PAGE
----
Lien vers Pubmed [PMID] – 25903573
Lien DOI – 10.1128/JCM.00295-15
J. Clin. Microbiol. 2015 Jul; 53(7): 2084-94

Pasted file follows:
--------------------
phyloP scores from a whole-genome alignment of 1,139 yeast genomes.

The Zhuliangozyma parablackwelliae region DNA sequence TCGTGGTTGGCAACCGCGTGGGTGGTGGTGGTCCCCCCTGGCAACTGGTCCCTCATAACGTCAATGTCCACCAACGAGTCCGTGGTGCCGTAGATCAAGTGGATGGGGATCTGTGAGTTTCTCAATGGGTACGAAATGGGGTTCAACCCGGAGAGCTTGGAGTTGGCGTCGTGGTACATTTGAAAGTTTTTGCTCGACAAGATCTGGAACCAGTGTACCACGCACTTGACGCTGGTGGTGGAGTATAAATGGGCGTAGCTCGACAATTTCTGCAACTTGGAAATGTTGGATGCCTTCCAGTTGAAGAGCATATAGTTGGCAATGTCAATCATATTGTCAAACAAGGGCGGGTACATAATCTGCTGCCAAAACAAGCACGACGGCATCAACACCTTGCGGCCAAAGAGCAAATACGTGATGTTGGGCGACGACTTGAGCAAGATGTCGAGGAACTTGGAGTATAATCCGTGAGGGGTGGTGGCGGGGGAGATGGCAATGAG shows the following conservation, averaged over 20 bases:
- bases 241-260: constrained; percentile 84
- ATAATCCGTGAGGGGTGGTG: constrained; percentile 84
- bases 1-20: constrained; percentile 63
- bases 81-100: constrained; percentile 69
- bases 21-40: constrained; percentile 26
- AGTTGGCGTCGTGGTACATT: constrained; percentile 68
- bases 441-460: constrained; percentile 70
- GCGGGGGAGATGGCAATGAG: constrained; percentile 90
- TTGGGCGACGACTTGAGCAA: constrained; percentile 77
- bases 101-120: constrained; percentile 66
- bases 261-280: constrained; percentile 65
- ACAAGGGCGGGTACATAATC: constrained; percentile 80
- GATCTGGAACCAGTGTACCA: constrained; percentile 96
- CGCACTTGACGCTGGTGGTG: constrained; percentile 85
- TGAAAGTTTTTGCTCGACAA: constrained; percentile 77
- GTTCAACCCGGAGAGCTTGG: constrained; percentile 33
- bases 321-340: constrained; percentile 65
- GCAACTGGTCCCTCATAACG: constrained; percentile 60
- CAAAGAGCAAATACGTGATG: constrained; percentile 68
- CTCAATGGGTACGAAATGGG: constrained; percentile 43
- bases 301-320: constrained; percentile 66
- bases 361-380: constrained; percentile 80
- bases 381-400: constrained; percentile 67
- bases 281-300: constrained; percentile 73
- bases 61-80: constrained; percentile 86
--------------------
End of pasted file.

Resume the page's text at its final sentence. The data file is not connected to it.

Despite increasing reports of human infection, data about the optimal care of Phaeoacremonium infections are missing. We report a case of an infection due to Phaeoacremonium parasiticum and Paraconiothyrium cyclothyrioides, initially localized to skin and soft tissue, in a kidney transplant patient. Despite surgical drainage and excision of the lesion and combination antifungal therapy with voriconazole and liposomal amphotericin B, a disseminated infection involving the lungs and brain developed and led to death. We performed a systematic literature review to assess the general features and outcome of human infections due to Phaeoacremonium species. Thirty-six articles were selected, and 42 patients, including ours, were reviewed. Thirty-one patients (74%) were immunocompromised because of organ or bone marrow transplantation (n = 17), diabetes or glucose intolerance (n = 10), rheumatoid arthritis or Still’s disease (n = 4), chronic hematological diseases (n = 3), or chronic granulomatous disease (n = 3). Ten patients (24%) reported initial cutaneous trauma. Skin and soft tissue infections represented 57% of infections (n = 24), and disseminated infections, all occurring in immunocompromised patients, represented 14% of infections (n = 6). The main antifungal drugs used were azoles (n = 41) and amphotericin B (n = 16). Surgical excision or drainage was performed in 64% of cases (n = 27). The cure rate was 67% (n = 28). There were 10% cases of treatment failure or partial response (n = 4), 19% relapses (n = 8), and 7% losses to follow-up (n = 3). The death rate was 19% (n = 8). Management of Phaeoacremonium infections is complex because of slow laboratory identification and limited clinical data, and treatment relies on a combination of surgery and systemic antifungal therapy.